Comptroller Judy Baar Topinka says her office got fed up with the small town of Washington Park that refused to say how they were spending your hard earned tax dollars, a lot of which comes from the state.
"Washington Park was not in compliance. We went down there they were cooperating with us and then they decided they were not. We sent an auditor down there to look at their books. They cannot find records they cannot produce records. They don't want to produce records, So, we have turned that over to the Attorney General." said Judy Baar Topinka.
Washington Park is a town of about 4,100 people where the median income is $21,000. With 44 percent of the population below the poverty level it's tried to file twice for bankruptcy after it couldn't even meet payroll.
I caught up with Washington Parks Mayor Angie Rogers for answers about the comptrollers complaints:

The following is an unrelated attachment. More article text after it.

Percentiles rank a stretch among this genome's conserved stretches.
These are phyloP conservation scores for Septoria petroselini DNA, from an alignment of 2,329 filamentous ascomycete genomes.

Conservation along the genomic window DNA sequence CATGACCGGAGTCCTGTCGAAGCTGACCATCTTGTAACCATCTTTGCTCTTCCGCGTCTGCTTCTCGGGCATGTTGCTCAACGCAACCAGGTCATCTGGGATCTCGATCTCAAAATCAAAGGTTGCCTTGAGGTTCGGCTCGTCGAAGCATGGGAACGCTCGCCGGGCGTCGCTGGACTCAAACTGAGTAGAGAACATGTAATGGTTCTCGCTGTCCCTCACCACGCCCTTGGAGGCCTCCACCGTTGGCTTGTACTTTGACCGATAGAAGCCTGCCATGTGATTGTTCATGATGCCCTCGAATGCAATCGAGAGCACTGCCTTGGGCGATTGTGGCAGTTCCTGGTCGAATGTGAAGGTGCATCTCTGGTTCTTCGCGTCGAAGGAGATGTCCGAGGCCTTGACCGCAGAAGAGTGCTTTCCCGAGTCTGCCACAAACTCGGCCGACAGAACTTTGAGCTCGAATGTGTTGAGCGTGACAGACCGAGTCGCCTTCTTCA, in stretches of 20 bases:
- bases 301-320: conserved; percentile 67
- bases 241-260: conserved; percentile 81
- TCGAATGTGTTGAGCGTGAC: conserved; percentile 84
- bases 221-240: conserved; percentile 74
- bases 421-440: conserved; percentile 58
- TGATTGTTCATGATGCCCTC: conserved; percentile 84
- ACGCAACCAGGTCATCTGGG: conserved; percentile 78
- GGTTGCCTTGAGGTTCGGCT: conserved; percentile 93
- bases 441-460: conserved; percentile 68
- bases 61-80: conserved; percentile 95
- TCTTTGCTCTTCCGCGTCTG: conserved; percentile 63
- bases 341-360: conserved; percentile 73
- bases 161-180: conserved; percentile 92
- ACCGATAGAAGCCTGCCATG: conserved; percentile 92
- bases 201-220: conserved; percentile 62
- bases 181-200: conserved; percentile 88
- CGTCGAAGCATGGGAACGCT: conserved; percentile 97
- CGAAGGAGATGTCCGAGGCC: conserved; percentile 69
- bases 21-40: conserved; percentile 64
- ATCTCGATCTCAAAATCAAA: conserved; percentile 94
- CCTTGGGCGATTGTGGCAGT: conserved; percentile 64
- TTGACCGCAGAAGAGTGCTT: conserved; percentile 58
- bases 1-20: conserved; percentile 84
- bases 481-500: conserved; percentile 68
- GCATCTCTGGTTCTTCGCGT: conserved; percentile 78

Elliott Davis: "The comptroller says you guys haven't been straightforward with records how do you answer that?"
Angie Rodgers: "Actually we have not in the past seven years that being said what we are doing right now is we have to get our books in order"
The Mayor says Washinigton Park has made painful layoffs to get it's fiscal house in order. As part of that they laid off all the firefighters and made it into a volunteer fire department to save money with firefighters working for free.
Politicians in Washington Park seem to be weathering the crisis just fine. The Comptroller is trying to figure out what happened to the tax dollars that might have kept other workers on the payroll.
"They stopped talking to us they didn't want to talk to us they didn't want to help they didn't want to look for records!" said Judy Baar Topinka.
Mayor Rodgers says she and trustees are working on getting village's fiscal house in order so they can rehire the firefighters and other workers they had to let go.
If you think cutting officials own pay is a good place to start the process call Washington Park Mayor Angie Rodgers at 618 874-2040